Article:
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Surrealismus und surrealistische Figurationen nach 1945

Surrealism of the 1920s was continued after the second world war, which can be observed with the example of Fantastic Realism, however, surrealist concepts and ideas were enhanced and altered and can be subsumed under the term Post-Breton-Surrealism.
In the days of abstraction Surrealism was regarded as a figurative art, however, not as much any longer as it was the case in the 1920s and 1930s. But it would live on, especially due to Breton's persistent attempts to revive Surrealism: In 1947 he organized a Surrealism exhibition in Paris along with Duchamp, the Paris exhibition "E.R.O.S." followed in 1959/60, an homage to international Surrealism, finally the exhibition "L'écart absolu" (The Absolute Deviance) took place in 1965, one year before Breton died. In addition, numerous publications also contributed to Surrealism's continued existence.
Strictly spoken, many of Surrealism's first generation artists continued making works in this particular style, however, they were also taking notice of the changes that the art scene was undergoing in those years. Salvador Dalí's "Classic Period" was coined by Surrealism just as it was the case with many of Max Ernst's later works, also René Magritte or Jean Miró can still be regarded as surrealists in the years after the war.
The only partly justifiable allegation that post-war Surrealism has to face, that is a lack of new ideas, kitsch and a plain repetition of conventional patterns, is mostly due to the glut of prints, as it is particularly the case with the numberless Dalí lithographs - which Dali actually never saw at all.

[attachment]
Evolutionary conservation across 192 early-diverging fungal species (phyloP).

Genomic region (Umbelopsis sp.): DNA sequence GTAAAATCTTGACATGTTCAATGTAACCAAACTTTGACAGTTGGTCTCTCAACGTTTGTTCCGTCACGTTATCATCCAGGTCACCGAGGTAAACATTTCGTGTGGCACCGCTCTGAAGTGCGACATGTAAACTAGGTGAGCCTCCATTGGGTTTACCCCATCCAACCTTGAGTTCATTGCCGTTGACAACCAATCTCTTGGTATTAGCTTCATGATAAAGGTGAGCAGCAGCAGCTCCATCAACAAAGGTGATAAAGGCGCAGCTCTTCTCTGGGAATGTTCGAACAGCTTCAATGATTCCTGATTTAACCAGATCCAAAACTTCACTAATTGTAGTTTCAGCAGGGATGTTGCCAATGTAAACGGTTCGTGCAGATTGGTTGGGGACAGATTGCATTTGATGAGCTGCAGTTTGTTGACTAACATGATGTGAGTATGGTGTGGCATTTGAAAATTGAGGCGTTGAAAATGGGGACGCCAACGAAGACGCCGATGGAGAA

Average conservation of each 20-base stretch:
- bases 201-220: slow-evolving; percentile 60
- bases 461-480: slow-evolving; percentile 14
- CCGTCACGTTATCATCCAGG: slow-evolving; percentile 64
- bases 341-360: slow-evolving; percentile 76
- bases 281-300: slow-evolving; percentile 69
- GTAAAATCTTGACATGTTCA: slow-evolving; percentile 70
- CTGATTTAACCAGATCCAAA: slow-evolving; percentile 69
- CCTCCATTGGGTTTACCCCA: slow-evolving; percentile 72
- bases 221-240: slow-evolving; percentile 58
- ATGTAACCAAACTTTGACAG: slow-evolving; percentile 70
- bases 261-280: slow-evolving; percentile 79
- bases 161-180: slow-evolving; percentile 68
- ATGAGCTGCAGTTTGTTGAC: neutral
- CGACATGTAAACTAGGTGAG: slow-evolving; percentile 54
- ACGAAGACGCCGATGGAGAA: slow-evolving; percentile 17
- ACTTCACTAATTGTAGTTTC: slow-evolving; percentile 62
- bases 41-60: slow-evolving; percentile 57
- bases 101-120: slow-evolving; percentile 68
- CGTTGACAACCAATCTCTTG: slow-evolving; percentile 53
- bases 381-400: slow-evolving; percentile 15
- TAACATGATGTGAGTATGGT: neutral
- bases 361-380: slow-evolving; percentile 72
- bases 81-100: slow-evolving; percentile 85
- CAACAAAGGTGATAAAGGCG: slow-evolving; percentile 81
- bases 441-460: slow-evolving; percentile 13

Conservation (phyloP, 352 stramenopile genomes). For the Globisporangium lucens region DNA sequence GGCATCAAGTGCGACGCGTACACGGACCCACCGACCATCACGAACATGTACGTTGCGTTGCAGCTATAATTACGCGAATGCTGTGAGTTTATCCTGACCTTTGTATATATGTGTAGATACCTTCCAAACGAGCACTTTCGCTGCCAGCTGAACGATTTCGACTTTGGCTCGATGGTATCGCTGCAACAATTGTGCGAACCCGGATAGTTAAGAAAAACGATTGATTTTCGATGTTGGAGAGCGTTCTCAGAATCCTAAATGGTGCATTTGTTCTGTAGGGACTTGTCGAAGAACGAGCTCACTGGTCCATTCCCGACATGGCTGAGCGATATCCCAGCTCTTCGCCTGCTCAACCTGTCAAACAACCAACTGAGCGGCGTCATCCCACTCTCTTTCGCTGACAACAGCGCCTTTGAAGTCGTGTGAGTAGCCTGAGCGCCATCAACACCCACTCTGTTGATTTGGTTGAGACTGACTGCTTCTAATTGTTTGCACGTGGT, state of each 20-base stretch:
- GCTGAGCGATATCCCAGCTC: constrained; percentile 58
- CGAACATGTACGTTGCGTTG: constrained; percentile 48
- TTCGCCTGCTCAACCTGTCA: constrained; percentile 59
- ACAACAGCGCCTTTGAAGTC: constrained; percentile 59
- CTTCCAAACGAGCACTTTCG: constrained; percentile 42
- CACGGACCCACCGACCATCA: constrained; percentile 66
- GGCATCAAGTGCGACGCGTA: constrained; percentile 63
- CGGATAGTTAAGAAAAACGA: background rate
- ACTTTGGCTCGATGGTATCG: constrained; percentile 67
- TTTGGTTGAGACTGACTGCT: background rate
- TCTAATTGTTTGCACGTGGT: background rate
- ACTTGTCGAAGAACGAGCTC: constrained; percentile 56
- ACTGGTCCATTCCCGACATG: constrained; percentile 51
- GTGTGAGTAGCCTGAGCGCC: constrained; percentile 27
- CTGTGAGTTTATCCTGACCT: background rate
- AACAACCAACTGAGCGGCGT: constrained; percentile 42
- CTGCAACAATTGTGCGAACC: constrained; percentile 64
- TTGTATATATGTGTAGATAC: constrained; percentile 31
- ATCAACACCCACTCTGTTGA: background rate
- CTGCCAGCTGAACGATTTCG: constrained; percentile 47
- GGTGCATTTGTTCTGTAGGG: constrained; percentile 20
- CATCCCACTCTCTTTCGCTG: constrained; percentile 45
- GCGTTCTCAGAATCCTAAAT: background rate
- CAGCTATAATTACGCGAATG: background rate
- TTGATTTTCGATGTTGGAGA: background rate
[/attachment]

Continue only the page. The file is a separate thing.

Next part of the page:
Surrealist figuration after 1945, which is often circumscribed with the term "Magic Realism", is characterized by a dream-like and fantastic, a literally super-real, choice of topics and subjects and an often delicate painting style, similar to pre-war Surrealism. But it already shows notions of modern techniques and styles, such as the Informel or Pop Art.
Among the main representatives of post-war Surrealism are Matthias Brandes, Otfried H. Culmann, Rolf Escher, Konrad Klapheck, Günther Thiersch or Paul Wans. Dutch representatives are Raoul Hynckes or Albert Carel Willink, in Austria Karl Goldammer and in the USA Paul Cadmus and George Tooker.


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